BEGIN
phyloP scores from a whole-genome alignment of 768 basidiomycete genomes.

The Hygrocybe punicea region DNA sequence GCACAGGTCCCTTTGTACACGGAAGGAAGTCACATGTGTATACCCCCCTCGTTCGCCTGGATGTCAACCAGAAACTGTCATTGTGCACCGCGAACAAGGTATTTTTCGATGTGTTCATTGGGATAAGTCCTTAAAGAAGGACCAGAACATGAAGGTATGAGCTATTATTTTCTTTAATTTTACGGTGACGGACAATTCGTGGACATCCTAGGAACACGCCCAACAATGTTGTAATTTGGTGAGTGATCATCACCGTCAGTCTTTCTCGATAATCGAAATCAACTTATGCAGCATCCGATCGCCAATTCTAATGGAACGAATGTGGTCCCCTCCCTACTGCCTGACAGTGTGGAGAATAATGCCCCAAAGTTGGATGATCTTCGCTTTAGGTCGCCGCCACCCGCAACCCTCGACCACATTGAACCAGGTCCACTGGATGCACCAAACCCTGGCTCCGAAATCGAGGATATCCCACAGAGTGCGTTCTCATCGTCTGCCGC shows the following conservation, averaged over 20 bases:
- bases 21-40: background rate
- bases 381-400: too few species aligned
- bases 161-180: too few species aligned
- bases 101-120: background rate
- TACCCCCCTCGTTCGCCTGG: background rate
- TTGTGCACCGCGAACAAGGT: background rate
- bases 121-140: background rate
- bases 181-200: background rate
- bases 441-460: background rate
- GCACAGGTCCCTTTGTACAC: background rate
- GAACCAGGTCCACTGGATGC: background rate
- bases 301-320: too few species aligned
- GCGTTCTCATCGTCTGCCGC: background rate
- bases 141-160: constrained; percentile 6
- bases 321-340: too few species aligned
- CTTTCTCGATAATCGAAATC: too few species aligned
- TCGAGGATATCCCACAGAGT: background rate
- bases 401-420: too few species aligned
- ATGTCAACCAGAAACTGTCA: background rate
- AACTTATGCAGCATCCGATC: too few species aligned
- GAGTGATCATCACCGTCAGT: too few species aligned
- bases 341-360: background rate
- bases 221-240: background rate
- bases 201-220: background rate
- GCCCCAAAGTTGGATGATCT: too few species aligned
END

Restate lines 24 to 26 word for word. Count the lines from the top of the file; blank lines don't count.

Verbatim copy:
- bases 341-360: background rate
- bases 221-240: background rate
- bases 201-220: background rate